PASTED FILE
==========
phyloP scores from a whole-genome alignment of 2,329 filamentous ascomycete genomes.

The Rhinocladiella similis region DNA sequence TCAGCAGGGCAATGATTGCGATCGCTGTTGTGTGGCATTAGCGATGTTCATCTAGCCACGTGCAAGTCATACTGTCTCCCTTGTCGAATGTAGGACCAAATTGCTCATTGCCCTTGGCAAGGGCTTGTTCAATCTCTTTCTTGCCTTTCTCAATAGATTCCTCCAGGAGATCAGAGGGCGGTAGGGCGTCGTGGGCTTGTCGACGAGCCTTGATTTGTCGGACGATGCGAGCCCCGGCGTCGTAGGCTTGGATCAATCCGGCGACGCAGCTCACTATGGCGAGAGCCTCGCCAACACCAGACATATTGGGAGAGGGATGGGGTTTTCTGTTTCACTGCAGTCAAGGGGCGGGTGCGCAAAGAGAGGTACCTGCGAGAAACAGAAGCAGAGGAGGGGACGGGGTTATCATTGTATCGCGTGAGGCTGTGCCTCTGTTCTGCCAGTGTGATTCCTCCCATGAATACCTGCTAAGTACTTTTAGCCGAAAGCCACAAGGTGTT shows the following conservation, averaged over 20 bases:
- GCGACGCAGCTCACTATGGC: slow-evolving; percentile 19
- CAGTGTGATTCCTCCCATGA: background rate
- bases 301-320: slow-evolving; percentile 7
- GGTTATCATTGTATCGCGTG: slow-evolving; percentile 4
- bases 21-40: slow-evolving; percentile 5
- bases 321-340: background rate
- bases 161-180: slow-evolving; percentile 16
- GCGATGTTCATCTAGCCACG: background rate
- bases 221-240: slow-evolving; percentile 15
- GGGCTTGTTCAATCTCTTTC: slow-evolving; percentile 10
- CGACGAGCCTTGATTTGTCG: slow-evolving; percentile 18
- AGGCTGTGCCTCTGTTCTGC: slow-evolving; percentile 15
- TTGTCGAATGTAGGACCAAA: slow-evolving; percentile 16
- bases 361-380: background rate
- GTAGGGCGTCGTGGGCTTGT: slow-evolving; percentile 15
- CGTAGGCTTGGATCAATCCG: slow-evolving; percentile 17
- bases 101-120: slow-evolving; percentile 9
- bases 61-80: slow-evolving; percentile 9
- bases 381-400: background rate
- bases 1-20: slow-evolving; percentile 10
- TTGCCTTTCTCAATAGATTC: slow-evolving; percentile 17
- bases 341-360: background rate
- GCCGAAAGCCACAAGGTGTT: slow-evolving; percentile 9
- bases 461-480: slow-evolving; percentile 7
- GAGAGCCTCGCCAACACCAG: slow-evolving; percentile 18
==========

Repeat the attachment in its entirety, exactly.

phyloP scores from a whole-genome alignment of 2,329 filamentous ascomycete genomes.

The Rhinocladiella similis region DNA sequence TCAGCAGGGCAATGATTGCGATCGCTGTTGTGTGGCATTAGCGATGTTCATCTAGCCACGTGCAAGTCATACTGTCTCCCTTGTCGAATGTAGGACCAAATTGCTCATTGCCCTTGGCAAGGGCTTGTTCAATCTCTTTCTTGCCTTTCTCAATAGATTCCTCCAGGAGATCAGAGGGCGGTAGGGCGTCGTGGGCTTGTCGACGAGCCTTGATTTGTCGGACGATGCGAGCCCCGGCGTCGTAGGCTTGGATCAATCCGGCGACGCAGCTCACTATGGCGAGAGCCTCGCCAACACCAGACATATTGGGAGAGGGATGGGGTTTTCTGTTTCACTGCAGTCAAGGGGCGGGTGCGCAAAGAGAGGTACCTGCGAGAAACAGAAGCAGAGGAGGGGACGGGGTTATCATTGTATCGCGTGAGGCTGTGCCTCTGTTCTGCCAGTGTGATTCCTCCCATGAATACCTGCTAAGTACTTTTAGCCGAAAGCCACAAGGTGTT shows the following conservation, averaged over 20 bases:
- GCGACGCAGCTCACTATGGC: slow-evolving; percentile 19
- CAGTGTGATTCCTCCCATGA: background rate
- bases 301-320: slow-evolving; percentile 7
- GGTTATCATTGTATCGCGTG: slow-evolving; percentile 4
- bases 21-40: slow-evolving; percentile 5
- bases 321-340: background rate
- bases 161-180: slow-evolving; percentile 16
- GCGATGTTCATCTAGCCACG: background rate
- bases 221-240: slow-evolving; percentile 15
- GGGCTTGTTCAATCTCTTTC: slow-evolving; percentile 10
- CGACGAGCCTTGATTTGTCG: slow-evolving; percentile 18
- AGGCTGTGCCTCTGTTCTGC: slow-evolving; percentile 15
- TTGTCGAATGTAGGACCAAA: slow-evolving; percentile 16
- bases 361-380: background rate
- GTAGGGCGTCGTGGGCTTGT: slow-evolving; percentile 15
- CGTAGGCTTGGATCAATCCG: slow-evolving; percentile 17
- bases 101-120: slow-evolving; percentile 9
- bases 61-80: slow-evolving; percentile 9
- bases 381-400: background rate
- bases 1-20: slow-evolving; percentile 10
- TTGCCTTTCTCAATAGATTC: slow-evolving; percentile 17
- bases 341-360: background rate
- GCCGAAAGCCACAAGGTGTT: slow-evolving; percentile 9
- bases 461-480: slow-evolving; percentile 7
- GAGAGCCTCGCCAACACCAG: slow-evolving; percentile 18